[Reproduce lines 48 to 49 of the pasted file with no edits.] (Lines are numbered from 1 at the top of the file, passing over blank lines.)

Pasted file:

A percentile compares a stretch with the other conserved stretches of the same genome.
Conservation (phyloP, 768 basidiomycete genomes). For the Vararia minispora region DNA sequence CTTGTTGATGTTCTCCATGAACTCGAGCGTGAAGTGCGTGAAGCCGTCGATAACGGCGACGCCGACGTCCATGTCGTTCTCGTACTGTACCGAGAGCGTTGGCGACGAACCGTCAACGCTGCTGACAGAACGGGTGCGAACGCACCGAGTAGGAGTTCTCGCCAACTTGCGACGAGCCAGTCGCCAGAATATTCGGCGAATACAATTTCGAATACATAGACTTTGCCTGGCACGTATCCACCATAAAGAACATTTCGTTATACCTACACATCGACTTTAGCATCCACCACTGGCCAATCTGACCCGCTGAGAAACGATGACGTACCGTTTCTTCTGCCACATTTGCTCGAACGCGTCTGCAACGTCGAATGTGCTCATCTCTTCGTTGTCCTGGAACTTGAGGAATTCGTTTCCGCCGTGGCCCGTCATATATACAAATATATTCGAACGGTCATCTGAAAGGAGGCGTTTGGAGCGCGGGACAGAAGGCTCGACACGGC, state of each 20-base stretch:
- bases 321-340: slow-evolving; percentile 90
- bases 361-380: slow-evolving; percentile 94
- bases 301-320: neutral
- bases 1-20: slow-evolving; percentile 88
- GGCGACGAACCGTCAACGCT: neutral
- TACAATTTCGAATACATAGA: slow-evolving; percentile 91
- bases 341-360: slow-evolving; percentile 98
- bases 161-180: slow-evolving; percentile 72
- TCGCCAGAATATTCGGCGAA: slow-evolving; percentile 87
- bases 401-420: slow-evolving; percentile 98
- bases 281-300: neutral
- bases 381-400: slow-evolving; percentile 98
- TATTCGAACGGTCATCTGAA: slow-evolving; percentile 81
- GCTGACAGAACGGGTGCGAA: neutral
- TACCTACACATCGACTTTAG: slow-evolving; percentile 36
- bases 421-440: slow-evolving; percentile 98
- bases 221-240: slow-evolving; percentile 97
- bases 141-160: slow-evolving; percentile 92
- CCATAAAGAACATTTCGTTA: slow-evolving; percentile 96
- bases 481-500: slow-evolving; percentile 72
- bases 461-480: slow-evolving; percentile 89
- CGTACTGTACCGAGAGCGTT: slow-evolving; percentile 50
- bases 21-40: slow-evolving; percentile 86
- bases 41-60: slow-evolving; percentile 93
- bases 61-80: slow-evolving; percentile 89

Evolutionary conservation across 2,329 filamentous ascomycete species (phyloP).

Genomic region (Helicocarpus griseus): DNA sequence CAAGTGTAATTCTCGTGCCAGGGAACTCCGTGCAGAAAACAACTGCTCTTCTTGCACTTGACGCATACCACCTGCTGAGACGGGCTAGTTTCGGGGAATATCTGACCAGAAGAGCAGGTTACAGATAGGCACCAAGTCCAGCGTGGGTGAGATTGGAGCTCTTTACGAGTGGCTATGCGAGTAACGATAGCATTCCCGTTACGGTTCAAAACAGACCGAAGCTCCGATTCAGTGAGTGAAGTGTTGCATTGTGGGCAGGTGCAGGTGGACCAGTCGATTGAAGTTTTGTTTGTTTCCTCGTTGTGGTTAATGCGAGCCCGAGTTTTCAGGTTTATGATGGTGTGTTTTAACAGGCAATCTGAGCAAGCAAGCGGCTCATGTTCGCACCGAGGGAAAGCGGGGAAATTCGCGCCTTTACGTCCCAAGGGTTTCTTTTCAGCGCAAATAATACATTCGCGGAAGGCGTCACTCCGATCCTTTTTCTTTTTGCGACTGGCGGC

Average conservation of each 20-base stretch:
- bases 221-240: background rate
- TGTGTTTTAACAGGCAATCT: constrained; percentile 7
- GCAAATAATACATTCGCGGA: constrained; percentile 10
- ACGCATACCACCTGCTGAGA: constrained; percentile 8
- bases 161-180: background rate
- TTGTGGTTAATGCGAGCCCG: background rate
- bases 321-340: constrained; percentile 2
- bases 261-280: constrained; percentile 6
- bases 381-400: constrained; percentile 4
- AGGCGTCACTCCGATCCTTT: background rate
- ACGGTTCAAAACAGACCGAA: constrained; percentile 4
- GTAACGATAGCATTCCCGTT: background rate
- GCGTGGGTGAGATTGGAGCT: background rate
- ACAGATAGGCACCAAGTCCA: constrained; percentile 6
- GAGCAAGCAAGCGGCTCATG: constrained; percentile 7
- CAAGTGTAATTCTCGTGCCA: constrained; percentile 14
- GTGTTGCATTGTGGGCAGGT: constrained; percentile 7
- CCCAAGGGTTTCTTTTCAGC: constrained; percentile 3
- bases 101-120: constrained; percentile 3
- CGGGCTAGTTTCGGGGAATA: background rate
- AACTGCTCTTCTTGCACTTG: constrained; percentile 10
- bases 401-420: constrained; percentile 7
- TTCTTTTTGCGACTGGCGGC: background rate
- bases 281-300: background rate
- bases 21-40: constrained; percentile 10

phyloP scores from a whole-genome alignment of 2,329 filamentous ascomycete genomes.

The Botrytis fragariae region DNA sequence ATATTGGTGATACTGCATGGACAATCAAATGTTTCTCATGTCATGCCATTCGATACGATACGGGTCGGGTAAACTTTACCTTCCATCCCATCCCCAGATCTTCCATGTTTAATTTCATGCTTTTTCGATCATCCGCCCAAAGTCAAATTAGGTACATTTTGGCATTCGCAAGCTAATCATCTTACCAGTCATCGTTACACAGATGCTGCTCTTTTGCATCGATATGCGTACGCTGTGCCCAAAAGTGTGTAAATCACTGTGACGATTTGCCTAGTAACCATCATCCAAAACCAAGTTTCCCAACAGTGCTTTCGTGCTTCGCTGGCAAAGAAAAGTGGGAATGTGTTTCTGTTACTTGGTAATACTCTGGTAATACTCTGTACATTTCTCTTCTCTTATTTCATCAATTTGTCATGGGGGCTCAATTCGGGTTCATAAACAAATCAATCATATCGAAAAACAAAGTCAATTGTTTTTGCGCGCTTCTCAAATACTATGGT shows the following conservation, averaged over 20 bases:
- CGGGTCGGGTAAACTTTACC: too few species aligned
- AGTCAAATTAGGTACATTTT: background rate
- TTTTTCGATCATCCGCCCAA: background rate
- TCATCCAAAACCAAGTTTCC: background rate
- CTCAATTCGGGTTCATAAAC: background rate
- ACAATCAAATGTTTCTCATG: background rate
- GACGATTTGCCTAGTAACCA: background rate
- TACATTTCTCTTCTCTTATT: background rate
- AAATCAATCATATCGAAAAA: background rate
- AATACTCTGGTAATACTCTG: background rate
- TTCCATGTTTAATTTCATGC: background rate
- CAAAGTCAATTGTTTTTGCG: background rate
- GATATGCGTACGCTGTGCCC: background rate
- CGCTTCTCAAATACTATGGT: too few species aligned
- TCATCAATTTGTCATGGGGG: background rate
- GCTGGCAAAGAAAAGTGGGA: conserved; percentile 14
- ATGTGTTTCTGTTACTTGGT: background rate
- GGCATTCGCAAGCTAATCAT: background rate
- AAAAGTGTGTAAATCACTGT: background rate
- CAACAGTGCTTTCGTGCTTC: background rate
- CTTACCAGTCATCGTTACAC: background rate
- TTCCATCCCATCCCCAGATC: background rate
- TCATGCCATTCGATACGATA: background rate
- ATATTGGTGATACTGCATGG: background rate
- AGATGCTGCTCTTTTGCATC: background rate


- CCCAAGGGTTTCTTTTCAGC: constrained; percentile 3
- bases 101-120: constrained; percentile 3